If you struggle to find the time or the motivation: Start small with something easy. A 10-minute stretch is an excellent way to start your morning and end your evening, or to break up the time you spend sitting throughout the day. Stretching can also reduce joint, muscle, and back pain, according to Harvard Medical School.

If you have a chronic health condition that limits your ability to exercise: you might still be able to perform certain activities. Talk to your doctor about appropriate forms of exercise; some physical activities may even be therapeutic. For instance, many adults with arthritis use water exercises to ease joint pain. Walking, dancing, and other forms of low-impact movement may also work for you.

Another way to build your motivation, gain confidence, and save money is to join a fitness community, or work out with a friend. Facebook hosts a wide range of fitness groups that can help inspire and support you, as well as giving you fitness ideas. According to the Centers for Disease Control, working out with another person can help you remain consistent and motivated. For now, socially distanced walks outside or virtual exercise sessions may be your best options for partner workouts.

5 Keys to Making Exercise a Habit

Once you get into the exercise habit, positive reinforcement can help you overcome any roadblocks that pop up and stay in the swing of it. Here are some things to remember:

  • Stay upbeat. Thinking about exercise in a positive light will make you want to return to it. If you find yourself thinking negatively about exercise, remind yourself of all the benefits it can bring, from mood improvement to better physical health. If you find yourself feeling guilty, remind yourself that you need to take care of yourself in order to take care of others.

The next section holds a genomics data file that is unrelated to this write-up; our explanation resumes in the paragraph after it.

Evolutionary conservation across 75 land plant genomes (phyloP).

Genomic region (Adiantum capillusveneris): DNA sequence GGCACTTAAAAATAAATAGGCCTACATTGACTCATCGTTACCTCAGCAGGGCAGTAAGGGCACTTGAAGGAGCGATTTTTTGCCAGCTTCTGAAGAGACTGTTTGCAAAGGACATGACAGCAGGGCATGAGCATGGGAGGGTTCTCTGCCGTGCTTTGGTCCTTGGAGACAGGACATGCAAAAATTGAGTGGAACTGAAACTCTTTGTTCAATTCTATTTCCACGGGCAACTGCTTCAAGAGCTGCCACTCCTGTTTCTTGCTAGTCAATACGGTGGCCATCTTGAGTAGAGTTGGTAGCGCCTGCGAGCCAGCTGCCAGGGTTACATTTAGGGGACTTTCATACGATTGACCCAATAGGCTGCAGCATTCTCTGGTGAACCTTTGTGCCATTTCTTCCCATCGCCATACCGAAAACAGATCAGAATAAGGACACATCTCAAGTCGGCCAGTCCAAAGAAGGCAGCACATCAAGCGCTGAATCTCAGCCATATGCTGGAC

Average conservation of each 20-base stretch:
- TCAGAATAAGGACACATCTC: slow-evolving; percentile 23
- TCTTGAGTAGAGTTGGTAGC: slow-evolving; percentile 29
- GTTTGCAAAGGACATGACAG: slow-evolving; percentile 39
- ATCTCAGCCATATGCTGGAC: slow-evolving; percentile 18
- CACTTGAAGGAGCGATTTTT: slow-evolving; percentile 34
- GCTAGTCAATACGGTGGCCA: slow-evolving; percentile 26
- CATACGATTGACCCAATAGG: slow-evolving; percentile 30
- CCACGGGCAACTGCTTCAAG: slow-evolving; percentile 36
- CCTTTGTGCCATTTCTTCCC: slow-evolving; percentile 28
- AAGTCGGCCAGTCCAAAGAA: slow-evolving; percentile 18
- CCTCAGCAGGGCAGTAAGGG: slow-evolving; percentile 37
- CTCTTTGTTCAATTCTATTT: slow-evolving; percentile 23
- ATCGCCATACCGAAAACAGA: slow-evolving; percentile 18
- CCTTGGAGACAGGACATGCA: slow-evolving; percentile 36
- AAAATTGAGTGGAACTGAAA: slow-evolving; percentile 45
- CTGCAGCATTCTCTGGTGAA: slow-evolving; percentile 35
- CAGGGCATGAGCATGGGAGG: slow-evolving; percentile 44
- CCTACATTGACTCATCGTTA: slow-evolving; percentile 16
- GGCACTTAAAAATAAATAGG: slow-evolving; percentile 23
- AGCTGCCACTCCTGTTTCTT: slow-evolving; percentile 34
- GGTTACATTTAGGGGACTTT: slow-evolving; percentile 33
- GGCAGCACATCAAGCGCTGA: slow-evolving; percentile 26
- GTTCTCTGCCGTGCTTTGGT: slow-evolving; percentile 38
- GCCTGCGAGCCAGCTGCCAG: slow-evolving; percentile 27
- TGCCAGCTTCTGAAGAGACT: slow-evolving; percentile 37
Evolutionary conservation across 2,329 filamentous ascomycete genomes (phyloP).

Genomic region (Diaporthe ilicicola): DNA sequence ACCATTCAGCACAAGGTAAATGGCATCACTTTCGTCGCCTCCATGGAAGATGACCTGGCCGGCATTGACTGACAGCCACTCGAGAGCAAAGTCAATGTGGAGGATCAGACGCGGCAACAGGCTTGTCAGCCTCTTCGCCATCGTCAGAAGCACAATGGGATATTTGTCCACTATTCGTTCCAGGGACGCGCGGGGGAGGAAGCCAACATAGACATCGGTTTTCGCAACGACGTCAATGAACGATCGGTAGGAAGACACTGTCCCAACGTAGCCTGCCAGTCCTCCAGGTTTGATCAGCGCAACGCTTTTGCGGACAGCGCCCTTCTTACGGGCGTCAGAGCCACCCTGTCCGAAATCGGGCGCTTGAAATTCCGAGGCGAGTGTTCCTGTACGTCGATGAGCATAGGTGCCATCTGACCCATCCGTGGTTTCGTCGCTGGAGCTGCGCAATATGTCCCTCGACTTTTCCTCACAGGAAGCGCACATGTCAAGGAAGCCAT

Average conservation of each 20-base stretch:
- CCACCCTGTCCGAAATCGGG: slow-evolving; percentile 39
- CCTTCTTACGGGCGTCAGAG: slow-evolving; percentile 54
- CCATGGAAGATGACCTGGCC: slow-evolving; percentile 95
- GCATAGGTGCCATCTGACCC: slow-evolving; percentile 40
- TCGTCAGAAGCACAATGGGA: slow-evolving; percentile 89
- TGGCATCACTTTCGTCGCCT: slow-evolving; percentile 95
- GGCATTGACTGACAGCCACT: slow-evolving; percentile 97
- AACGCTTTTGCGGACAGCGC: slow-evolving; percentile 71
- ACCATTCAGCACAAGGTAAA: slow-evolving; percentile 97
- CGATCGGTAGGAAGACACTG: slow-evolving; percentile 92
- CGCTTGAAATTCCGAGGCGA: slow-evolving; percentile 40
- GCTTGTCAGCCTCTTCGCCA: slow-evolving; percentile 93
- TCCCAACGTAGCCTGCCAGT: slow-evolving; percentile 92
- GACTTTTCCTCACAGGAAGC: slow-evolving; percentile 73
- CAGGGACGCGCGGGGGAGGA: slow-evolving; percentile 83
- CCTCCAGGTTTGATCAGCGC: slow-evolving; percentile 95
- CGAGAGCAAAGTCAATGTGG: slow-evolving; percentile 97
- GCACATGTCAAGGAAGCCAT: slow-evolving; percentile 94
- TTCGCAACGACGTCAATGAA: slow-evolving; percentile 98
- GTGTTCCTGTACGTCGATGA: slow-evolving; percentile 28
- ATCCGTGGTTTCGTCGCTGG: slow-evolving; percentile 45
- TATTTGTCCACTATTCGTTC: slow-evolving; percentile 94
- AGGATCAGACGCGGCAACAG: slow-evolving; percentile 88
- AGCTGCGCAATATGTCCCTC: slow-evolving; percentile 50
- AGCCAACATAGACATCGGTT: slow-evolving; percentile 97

• Share your successes. Whether you update your Facebook status or tell just one close friend, sharing with others can help you get the positive reinforcement you need to keep going. You will also hold yourself accountable, as your friends won’t want you to quit.
  • Be kind to yourself. If you were unable to make it through a whole routine, congratulate yourself on what you did accomplish. If you miss a few days or even a few weeks, forgive yourself and get back on the wagon. 
  • Thank your body after every workout. Give yourself a (sweaty) hug! This small gesture can do wonders for your self-esteem.
  • Have fun! If you enjoy exercising, you’re more likely to make it part of your daily routine. Don’t force yourself to try out more difficult activities until you feel ready, physically and mentally.

Above all, remember that taking time to exercise is one of the best gifts you can give yourself. Your body is perfect, just as it is. Now get it moving!